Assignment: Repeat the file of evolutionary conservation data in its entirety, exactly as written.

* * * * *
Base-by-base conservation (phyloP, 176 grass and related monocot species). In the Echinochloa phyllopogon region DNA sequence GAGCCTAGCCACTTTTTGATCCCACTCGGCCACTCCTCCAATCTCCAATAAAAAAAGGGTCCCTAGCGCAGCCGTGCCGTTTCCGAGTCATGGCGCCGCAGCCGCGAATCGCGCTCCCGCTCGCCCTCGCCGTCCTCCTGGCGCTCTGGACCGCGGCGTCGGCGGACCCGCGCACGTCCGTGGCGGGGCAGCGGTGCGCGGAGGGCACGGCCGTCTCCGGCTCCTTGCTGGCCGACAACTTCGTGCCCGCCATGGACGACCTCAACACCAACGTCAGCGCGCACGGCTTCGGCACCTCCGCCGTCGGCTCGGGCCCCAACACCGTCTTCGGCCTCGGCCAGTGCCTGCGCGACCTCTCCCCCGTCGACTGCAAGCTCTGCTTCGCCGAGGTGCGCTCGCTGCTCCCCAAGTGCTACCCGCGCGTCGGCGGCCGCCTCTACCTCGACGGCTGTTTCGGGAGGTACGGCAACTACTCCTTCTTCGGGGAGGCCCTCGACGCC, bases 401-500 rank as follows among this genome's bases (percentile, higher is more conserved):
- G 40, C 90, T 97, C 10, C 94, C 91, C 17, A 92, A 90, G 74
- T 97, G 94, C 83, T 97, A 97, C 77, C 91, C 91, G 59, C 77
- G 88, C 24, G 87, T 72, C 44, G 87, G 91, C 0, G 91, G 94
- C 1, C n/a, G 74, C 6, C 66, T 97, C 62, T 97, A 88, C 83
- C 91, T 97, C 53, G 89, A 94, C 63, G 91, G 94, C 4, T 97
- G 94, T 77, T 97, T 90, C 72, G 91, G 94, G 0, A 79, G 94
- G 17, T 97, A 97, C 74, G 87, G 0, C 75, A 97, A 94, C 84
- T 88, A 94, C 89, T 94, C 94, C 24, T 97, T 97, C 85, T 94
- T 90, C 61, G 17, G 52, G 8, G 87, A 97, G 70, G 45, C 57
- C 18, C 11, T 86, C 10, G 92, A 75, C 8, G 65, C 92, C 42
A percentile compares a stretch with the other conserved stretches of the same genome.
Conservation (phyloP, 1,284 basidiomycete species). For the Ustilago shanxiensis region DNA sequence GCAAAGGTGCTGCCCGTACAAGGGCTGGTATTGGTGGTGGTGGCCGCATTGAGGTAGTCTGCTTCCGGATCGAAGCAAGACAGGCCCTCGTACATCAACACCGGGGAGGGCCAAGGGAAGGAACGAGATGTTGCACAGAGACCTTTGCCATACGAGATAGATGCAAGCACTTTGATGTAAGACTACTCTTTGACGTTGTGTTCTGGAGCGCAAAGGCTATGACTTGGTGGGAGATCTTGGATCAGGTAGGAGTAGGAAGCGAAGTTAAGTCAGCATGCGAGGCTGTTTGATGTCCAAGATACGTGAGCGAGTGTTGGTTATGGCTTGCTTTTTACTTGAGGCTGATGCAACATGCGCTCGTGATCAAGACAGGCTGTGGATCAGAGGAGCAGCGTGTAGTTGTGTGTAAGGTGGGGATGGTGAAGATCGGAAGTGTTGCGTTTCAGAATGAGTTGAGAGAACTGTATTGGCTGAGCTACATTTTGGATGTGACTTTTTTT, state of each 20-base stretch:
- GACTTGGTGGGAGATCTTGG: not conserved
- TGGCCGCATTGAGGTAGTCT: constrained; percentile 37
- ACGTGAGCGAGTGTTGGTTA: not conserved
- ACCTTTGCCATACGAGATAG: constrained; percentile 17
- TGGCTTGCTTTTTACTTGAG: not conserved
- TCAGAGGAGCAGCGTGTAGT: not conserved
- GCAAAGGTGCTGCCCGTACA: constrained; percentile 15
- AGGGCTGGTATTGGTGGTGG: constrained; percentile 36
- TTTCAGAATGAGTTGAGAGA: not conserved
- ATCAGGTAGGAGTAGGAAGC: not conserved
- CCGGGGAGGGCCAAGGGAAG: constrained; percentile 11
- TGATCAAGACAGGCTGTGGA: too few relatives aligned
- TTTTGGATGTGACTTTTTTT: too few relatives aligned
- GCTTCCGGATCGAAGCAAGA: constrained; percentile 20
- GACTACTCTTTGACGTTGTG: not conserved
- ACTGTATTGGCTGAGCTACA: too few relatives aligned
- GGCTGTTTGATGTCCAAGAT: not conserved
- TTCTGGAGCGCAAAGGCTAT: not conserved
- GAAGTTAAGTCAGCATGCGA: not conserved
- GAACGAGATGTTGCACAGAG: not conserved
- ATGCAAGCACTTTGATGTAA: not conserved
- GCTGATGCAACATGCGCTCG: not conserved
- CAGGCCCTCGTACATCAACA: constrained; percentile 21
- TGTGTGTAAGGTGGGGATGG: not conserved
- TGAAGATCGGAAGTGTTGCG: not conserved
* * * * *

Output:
Base-by-base conservation (phyloP, 176 grass and related monocot species). In the Echinochloa phyllopogon region DNA sequence GAGCCTAGCCACTTTTTGATCCCACTCGGCCACTCCTCCAATCTCCAATAAAAAAAGGGTCCCTAGCGCAGCCGTGCCGTTTCCGAGTCATGGCGCCGCAGCCGCGAATCGCGCTCCCGCTCGCCCTCGCCGTCCTCCTGGCGCTCTGGACCGCGGCGTCGGCGGACCCGCGCACGTCCGTGGCGGGGCAGCGGTGCGCGGAGGGCACGGCCGTCTCCGGCTCCTTGCTGGCCGACAACTTCGTGCCCGCCATGGACGACCTCAACACCAACGTCAGCGCGCACGGCTTCGGCACCTCCGCCGTCGGCTCGGGCCCCAACACCGTCTTCGGCCTCGGCCAGTGCCTGCGCGACCTCTCCCCCGTCGACTGCAAGCTCTGCTTCGCCGAGGTGCGCTCGCTGCTCCCCAAGTGCTACCCGCGCGTCGGCGGCCGCCTCTACCTCGACGGCTGTTTCGGGAGGTACGGCAACTACTCCTTCTTCGGGGAGGCCCTCGACGCC, bases 401-500 rank as follows among this genome's bases (percentile, higher is more conserved):
- G 40, C 90, T 97, C 10, C 94, C 91, C 17, A 92, A 90, G 74
- T 97, G 94, C 83, T 97, A 97, C 77, C 91, C 91, G 59, C 77
- G 88, C 24, G 87, T 72, C 44, G 87, G 91, C 0, G 91, G 94
- C 1, C n/a, G 74, C 6, C 66, T 97, C 62, T 97, A 88, C 83
- C 91, T 97, C 53, G 89, A 94, C 63, G 91, G 94, C 4, T 97
- G 94, T 77, T 97, T 90, C 72, G 91, G 94, G 0, A 79, G 94
- G 17, T 97, A 97, C 74, G 87, G 0, C 75, A 97, A 94, C 84
- T 88, A 94, C 89, T 94, C 94, C 24, T 97, T 97, C 85, T 94
- T 90, C 61, G 17, G 52, G 8, G 87, A 97, G 70, G 45, C 57
- C 18, C 11, T 86, C 10, G 92, A 75, C 8, G 65, C 92, C 42
A percentile compares a stretch with the other conserved stretches of the same genome.
Conservation (phyloP, 1,284 basidiomycete species). For the Ustilago shanxiensis region DNA sequence GCAAAGGTGCTGCCCGTACAAGGGCTGGTATTGGTGGTGGTGGCCGCATTGAGGTAGTCTGCTTCCGGATCGAAGCAAGACAGGCCCTCGTACATCAACACCGGGGAGGGCCAAGGGAAGGAACGAGATGTTGCACAGAGACCTTTGCCATACGAGATAGATGCAAGCACTTTGATGTAAGACTACTCTTTGACGTTGTGTTCTGGAGCGCAAAGGCTATGACTTGGTGGGAGATCTTGGATCAGGTAGGAGTAGGAAGCGAAGTTAAGTCAGCATGCGAGGCTGTTTGATGTCCAAGATACGTGAGCGAGTGTTGGTTATGGCTTGCTTTTTACTTGAGGCTGATGCAACATGCGCTCGTGATCAAGACAGGCTGTGGATCAGAGGAGCAGCGTGTAGTTGTGTGTAAGGTGGGGATGGTGAAGATCGGAAGTGTTGCGTTTCAGAATGAGTTGAGAGAACTGTATTGGCTGAGCTACATTTTGGATGTGACTTTTTTT, state of each 20-base stretch:
- GACTTGGTGGGAGATCTTGG: not conserved
- TGGCCGCATTGAGGTAGTCT: constrained; percentile 37
- ACGTGAGCGAGTGTTGGTTA: not conserved
- ACCTTTGCCATACGAGATAG: constrained; percentile 17
- TGGCTTGCTTTTTACTTGAG: not conserved
- TCAGAGGAGCAGCGTGTAGT: not conserved
- GCAAAGGTGCTGCCCGTACA: constrained; percentile 15
- AGGGCTGGTATTGGTGGTGG: constrained; percentile 36
- TTTCAGAATGAGTTGAGAGA: not conserved
- ATCAGGTAGGAGTAGGAAGC: not conserved
- CCGGGGAGGGCCAAGGGAAG: constrained; percentile 11
- TGATCAAGACAGGCTGTGGA: too few relatives aligned
- TTTTGGATGTGACTTTTTTT: too few relatives aligned
- GCTTCCGGATCGAAGCAAGA: constrained; percentile 20
- GACTACTCTTTGACGTTGTG: not conserved
- ACTGTATTGGCTGAGCTACA: too few relatives aligned
- GGCTGTTTGATGTCCAAGAT: not conserved
- TTCTGGAGCGCAAAGGCTAT: not conserved
- GAAGTTAAGTCAGCATGCGA: not conserved
- GAACGAGATGTTGCACAGAG: not conserved
- ATGCAAGCACTTTGATGTAA: not conserved
- GCTGATGCAACATGCGCTCG: not conserved
- CAGGCCCTCGTACATCAACA: constrained; percentile 21
- TGTGTGTAAGGTGGGGATGG: not conserved
- TGAAGATCGGAAGTGTTGCG: not conserved